Please note that this session was withdrawn and is no longer available in the respective programme. This withdrawal might have been the result of a merge with another session.

BG8.14 | Integrated solutions for landscape management of GHG balance and biodiversity in a changing environment
EDI
Integrated solutions for landscape management of GHG balance and biodiversity in a changing environment
Co-sponsored by eLTER
Convener: Syed Ashraful Alam | Co-conveners: Katri Rankinen, Thomas Dirnböck, Harry Vereecken, Olga VinduškováECSECS

Society is placing increasing and potentially competing demands on our environment. Meeting these demands in an efficient and sustainable manner will require new interdisciplinary, landscape-scale knowledge in the biogeosciences and effective communication with decision makers.

Recent IPCC (Intergovernmental Panel on Climate Change) and IPBES (Intergovernmental Science-Policy Platform on Biodiversity and Ecosystem Services) reports have documented the deeply interconnected challenges posed by climate change, biodiversity loss and land use. These topics are also high on national and international policy agendas. Governments have introduced concepts such as “carbon neutrality” and “net zero emission” where the aim is to achieve a balance between sources and sinks of CO2 or greenhouse gases (GHG) by a target year. There are also plans to stop the loss of biodiversity and implement the internationally agreed UN Sustainable Development Goals (SDGs).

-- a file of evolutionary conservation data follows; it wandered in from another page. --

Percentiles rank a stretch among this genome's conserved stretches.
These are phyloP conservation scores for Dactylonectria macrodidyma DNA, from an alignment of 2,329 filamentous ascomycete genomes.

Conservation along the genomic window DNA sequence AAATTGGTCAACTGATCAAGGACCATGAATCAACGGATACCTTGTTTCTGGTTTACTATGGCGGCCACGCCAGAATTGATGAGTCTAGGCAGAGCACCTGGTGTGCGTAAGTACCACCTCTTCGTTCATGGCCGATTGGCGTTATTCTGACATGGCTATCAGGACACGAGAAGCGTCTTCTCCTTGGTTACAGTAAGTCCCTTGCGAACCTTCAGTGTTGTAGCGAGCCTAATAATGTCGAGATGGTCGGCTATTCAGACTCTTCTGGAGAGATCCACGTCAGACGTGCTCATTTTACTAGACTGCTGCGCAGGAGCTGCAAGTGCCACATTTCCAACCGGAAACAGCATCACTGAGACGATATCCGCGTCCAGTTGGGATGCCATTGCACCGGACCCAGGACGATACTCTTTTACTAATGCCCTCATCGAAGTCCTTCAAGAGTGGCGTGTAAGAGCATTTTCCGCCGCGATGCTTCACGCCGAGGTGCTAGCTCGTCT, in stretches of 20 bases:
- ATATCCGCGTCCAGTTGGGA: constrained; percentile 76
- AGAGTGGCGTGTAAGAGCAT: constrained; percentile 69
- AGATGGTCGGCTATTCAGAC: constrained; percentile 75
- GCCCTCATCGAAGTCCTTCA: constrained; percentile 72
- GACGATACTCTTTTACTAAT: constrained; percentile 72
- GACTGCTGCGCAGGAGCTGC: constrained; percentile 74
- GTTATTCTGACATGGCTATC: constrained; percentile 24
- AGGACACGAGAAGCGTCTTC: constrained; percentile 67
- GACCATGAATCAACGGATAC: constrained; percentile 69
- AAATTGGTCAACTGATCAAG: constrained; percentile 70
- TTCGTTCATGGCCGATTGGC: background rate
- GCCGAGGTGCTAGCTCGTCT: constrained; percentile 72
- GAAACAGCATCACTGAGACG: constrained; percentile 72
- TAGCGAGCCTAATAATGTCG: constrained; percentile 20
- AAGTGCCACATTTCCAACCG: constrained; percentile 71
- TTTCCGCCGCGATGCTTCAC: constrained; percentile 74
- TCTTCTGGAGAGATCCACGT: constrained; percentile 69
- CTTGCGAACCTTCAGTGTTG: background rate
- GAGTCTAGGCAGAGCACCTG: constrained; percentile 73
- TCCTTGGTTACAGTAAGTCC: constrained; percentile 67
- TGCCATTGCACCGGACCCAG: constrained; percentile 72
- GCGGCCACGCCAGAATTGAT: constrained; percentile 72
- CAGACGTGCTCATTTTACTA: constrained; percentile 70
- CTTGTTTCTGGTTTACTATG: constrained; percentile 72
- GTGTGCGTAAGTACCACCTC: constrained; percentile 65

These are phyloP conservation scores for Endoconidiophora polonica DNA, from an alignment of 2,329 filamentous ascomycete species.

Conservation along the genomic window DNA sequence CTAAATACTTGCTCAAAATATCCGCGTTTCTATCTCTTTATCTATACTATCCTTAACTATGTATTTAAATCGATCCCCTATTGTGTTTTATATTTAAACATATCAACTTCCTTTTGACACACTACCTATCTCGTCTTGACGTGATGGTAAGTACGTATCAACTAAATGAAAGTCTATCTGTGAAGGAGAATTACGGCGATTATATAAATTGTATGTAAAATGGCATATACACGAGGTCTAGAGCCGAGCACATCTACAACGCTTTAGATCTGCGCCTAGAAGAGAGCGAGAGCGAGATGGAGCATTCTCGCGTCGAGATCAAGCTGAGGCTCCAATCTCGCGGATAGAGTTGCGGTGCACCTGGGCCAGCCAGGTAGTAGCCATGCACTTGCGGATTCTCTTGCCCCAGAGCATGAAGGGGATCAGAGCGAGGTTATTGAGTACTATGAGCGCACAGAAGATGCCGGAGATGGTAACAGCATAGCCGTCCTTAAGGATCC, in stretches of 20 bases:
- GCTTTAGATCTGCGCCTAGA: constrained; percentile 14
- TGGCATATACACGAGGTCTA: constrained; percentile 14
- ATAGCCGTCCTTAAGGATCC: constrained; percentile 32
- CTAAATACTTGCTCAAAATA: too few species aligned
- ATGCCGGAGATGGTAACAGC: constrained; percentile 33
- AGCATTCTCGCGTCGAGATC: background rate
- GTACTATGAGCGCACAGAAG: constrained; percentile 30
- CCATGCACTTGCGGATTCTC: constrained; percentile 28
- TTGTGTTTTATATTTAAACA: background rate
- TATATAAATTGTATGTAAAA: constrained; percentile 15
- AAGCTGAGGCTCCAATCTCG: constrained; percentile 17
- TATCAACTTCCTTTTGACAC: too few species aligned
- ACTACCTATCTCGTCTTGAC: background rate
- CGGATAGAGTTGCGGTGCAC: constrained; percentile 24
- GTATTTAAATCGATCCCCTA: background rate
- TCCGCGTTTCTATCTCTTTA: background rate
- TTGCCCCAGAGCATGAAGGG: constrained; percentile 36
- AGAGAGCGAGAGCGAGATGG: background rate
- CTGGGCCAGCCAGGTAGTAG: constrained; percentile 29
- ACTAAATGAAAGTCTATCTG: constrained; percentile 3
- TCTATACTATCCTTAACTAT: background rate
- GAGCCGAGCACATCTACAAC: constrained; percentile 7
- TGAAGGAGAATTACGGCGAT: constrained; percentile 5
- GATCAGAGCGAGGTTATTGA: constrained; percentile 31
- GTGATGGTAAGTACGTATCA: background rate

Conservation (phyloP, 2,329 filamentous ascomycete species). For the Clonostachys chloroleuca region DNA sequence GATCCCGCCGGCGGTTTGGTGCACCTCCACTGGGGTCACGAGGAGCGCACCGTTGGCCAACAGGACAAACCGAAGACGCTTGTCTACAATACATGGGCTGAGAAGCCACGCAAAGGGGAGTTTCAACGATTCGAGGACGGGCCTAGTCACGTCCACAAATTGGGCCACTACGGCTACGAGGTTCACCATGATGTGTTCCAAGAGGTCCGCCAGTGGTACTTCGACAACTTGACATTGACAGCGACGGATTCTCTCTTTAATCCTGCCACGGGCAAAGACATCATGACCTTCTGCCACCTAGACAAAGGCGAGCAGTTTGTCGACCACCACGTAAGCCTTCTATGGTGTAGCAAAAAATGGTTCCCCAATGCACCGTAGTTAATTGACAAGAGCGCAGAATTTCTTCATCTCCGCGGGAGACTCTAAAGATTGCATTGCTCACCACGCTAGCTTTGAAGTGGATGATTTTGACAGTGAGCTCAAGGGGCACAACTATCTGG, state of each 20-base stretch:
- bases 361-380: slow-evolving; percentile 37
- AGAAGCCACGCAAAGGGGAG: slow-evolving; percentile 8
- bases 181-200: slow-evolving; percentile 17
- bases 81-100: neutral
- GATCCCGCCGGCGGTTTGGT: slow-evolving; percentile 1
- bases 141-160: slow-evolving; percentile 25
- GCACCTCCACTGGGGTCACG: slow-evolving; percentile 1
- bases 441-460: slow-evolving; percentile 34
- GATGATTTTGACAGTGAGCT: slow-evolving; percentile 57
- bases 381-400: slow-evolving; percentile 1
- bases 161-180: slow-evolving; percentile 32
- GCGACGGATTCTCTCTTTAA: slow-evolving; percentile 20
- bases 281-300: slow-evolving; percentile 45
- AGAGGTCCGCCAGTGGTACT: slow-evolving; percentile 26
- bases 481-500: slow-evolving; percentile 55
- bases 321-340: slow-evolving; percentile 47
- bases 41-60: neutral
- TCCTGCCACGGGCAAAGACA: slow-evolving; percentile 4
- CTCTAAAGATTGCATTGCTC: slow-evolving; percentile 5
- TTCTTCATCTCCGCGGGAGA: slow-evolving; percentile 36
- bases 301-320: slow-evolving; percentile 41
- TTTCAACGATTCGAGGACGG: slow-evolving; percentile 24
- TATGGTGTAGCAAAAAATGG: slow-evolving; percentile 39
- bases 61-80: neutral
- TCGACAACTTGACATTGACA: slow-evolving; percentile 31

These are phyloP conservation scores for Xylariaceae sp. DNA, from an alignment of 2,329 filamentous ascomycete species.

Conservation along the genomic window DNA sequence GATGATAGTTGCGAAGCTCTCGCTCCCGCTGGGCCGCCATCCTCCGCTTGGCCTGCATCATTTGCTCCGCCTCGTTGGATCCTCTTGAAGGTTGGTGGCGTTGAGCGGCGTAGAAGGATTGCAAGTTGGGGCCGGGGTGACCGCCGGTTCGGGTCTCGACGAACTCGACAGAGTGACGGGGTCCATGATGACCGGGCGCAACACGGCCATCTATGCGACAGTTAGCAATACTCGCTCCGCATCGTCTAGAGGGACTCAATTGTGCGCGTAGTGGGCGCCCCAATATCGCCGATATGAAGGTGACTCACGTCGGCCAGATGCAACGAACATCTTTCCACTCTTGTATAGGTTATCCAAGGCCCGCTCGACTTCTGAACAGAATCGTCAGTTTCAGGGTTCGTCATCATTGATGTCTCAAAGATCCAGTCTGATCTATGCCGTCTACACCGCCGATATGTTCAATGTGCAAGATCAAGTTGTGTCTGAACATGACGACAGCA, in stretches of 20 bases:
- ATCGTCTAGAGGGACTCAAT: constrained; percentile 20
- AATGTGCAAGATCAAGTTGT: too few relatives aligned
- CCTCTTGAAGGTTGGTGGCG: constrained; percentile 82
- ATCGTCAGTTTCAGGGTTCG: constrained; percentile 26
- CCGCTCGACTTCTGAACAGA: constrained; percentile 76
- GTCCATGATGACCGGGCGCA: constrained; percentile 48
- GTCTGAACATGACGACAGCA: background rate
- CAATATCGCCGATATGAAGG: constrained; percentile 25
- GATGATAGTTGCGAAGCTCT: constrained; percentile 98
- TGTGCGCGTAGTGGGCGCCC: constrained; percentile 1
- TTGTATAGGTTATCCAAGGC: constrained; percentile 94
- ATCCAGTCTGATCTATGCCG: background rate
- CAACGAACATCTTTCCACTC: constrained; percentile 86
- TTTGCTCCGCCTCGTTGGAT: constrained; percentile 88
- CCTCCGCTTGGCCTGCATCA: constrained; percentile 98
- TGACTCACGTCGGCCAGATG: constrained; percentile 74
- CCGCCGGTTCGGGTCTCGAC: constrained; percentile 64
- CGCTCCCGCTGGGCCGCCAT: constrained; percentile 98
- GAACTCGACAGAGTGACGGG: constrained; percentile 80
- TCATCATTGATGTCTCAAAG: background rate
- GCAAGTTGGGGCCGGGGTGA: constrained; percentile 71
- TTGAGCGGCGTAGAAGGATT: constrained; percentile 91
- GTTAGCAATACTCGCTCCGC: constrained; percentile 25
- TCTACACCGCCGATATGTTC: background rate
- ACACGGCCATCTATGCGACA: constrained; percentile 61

Atmospheric GHG concentrations, average temperatures, and occurrence of extreme climatic events, e.g., droughts, storms and floods are all increasing, profoundly altering ecosystem functions on many timescales. An interdisciplinary landscape-scale approach and holistic understanding of ecosystem functions is required for successful co-managing of these tangled drivers. Innovative methods that can prioritize and target management actions against multiple criteria are needed. These methods must also facilitate impact scenario assessment and cost-effective land use planning.

Meeting EU Green Deal, UNFCCC COP28, IPBES and other commitments will need the new, landscape-scale perspectives on ecosystem functioning that are promoted by eLTER and other European Research Infrastructures. To make our science relevant to society, these new perspectives must be communicated in an actionable manner to stakeholders. For example, evaluations of carbon neutrality/net zero emissions require information on trends in the key land-based stores and sinks at different spatial scales, while biodiversity and sustainability issues are simultaneously considered.

We therefore invite solutions-oriented studies using cross-disciplinary and integrated ecosystem approaches, particularly at the landscape level. By providing new results and methodologies, the studies can support evaluation and development of environmental policies and measures across spatial scales that support multiple societal objectives.